Theresa May's sharia courts review branded a 'whitewash' by human rights campaigners
More than 200 individuals and human rights group have branded Theresa May's review of sharia courts a “whitewash” before it has even begun.
The Centre for Secular Space, the Council of Ex-Muslims of Britain and Sophie Walker, leader of the Women's Equality Party, are among those calling for the review's panel to be overhauled.
They claim its ability to make an impartial assessment of how religious arbitration harms women's rights will be compromised since it has an Islamic scholar as chair and two imams in advisory roles.
And they argue the “narrow remit” of the review, which begins this month, seeks to establish best practice in sharia courts rather than questioning whether they should function in Britain at all.
In a letter published on the Open Democracy website, the critics write:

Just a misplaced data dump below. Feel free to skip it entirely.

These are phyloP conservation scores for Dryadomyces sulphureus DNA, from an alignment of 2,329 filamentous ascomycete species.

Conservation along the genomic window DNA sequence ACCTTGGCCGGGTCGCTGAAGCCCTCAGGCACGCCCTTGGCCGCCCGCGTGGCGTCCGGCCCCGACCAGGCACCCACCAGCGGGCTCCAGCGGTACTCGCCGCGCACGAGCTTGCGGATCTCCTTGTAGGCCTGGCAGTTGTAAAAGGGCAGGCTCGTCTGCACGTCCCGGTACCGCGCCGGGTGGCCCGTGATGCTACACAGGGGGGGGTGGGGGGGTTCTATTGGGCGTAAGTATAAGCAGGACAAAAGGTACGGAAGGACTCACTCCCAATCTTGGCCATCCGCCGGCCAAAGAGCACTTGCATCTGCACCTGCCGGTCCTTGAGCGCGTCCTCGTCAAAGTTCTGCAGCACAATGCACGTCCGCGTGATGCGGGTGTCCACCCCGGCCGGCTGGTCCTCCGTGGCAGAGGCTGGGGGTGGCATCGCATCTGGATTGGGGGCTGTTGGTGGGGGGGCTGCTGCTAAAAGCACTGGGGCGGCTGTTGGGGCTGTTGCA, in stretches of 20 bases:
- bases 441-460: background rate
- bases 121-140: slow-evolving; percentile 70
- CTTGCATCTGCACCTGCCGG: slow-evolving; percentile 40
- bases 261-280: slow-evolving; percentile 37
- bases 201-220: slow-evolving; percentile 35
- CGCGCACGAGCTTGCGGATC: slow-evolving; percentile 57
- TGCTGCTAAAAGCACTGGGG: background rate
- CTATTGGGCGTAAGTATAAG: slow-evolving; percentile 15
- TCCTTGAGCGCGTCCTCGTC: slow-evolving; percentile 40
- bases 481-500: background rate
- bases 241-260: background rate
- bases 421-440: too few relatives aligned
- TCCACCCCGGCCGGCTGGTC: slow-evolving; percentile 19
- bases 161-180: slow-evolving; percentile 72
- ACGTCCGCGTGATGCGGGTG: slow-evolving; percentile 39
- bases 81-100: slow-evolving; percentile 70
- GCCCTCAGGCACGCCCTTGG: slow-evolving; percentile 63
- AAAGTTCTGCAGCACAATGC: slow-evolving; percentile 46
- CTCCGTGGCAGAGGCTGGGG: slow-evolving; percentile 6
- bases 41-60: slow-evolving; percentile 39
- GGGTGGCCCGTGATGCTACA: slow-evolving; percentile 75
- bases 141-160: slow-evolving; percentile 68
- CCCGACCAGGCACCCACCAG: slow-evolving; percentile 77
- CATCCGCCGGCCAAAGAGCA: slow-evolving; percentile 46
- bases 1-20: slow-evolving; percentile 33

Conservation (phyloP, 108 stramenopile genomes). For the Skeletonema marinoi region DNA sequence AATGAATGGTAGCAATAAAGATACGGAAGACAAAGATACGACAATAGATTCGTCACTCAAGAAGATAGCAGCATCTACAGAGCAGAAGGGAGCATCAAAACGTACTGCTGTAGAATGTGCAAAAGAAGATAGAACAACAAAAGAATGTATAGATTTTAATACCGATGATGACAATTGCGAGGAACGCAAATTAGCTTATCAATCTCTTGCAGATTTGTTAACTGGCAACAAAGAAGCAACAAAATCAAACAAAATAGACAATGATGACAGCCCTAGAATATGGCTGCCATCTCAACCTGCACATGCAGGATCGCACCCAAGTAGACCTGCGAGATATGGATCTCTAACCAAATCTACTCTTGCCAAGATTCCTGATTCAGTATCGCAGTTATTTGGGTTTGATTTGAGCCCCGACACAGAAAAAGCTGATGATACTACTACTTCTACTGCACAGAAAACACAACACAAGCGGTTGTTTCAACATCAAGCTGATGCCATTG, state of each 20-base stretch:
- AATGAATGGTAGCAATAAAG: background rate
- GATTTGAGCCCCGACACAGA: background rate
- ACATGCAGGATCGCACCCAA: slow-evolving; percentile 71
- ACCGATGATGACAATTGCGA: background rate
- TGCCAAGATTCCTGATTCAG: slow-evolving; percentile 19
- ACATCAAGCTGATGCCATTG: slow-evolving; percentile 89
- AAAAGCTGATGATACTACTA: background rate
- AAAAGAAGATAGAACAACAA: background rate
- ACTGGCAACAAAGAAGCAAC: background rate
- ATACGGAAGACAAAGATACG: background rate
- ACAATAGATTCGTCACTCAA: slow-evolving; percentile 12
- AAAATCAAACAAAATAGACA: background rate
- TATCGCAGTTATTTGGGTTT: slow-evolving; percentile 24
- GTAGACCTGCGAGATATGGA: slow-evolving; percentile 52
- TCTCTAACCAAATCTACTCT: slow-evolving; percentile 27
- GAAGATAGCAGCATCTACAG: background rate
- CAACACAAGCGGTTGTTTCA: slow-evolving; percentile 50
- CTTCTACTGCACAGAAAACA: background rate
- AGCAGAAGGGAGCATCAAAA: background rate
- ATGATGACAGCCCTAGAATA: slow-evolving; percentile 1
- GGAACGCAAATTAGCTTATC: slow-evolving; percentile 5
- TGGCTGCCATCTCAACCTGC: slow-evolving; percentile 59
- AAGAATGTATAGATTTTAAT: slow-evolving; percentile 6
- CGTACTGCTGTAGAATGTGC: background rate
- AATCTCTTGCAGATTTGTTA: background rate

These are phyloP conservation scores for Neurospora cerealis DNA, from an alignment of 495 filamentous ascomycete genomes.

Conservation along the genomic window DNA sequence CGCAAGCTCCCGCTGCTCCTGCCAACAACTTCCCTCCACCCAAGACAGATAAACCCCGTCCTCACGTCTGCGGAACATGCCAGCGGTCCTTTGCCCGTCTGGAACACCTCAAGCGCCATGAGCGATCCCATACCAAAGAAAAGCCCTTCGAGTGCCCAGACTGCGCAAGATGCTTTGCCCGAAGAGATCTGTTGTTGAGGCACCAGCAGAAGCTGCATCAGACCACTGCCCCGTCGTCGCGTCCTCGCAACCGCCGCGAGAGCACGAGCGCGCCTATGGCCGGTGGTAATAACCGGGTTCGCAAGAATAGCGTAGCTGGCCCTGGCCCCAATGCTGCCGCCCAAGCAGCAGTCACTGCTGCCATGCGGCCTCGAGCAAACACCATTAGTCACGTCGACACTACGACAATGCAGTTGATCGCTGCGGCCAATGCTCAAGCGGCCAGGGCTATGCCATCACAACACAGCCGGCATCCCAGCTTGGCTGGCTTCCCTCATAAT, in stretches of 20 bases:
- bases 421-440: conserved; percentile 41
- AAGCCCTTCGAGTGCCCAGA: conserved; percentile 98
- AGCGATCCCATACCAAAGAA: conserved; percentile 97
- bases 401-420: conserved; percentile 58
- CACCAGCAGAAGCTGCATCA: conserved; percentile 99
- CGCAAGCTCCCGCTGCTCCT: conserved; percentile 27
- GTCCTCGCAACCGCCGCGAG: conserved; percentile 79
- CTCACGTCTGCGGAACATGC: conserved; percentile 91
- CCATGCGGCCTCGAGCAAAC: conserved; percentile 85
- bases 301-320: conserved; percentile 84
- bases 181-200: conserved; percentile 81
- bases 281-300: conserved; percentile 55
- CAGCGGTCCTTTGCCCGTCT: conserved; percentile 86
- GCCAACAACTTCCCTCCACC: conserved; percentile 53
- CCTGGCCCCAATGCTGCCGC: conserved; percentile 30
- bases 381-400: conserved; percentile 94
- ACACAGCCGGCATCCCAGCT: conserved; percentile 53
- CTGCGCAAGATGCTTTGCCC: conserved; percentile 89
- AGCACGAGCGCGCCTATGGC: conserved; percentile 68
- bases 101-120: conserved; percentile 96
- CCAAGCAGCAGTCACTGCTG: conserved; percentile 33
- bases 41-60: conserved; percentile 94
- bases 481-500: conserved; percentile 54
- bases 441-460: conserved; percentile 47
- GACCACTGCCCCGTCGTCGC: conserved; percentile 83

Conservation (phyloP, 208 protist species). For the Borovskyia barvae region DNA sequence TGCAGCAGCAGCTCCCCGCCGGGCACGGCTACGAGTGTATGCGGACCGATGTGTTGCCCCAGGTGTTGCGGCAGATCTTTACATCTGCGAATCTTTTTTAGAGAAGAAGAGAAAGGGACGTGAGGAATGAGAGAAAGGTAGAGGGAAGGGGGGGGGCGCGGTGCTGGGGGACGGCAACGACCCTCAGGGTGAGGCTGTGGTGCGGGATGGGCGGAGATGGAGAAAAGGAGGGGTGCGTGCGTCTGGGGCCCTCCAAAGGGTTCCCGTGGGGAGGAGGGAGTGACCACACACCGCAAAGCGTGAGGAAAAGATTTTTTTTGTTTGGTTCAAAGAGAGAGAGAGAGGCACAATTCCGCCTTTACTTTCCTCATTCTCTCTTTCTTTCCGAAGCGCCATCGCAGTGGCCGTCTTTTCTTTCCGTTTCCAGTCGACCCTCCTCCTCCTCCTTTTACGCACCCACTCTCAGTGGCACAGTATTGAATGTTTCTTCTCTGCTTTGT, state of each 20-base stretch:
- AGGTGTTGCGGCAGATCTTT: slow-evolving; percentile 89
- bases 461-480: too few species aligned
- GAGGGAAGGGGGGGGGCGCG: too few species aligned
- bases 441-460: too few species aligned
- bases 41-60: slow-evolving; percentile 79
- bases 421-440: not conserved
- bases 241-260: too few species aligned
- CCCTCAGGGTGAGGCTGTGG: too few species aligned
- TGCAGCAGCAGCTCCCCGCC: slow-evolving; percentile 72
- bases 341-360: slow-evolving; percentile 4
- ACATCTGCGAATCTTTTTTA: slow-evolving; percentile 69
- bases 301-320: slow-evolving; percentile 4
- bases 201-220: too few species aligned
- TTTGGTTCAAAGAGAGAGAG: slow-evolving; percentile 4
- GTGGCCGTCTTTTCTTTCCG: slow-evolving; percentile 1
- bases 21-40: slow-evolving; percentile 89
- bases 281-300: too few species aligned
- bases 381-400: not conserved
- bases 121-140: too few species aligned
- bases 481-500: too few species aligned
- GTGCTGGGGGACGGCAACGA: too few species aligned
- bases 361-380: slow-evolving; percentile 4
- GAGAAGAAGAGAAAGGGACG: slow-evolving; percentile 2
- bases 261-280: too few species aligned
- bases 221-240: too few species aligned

“We are now dismayed to learn that far from examining the key connections between religious fundamentalism and women’s rights, the narrow remit of the inquiry will render it a whitewash; and instead of human rights experts and campaigners, it is to be chaired and advised by theologians.
“The danger is that the inquiry is setting out with a pre-determined objective that will approve the expansion of the role of Sharia and religious arbitration forums and their jurisdiction over family matters in minority communities, albeit with a little tweaking to make it more palatable to the state.”
The Home Secretary's review into sharia courts is part of government efforts to crack down on religious extremism in Britain.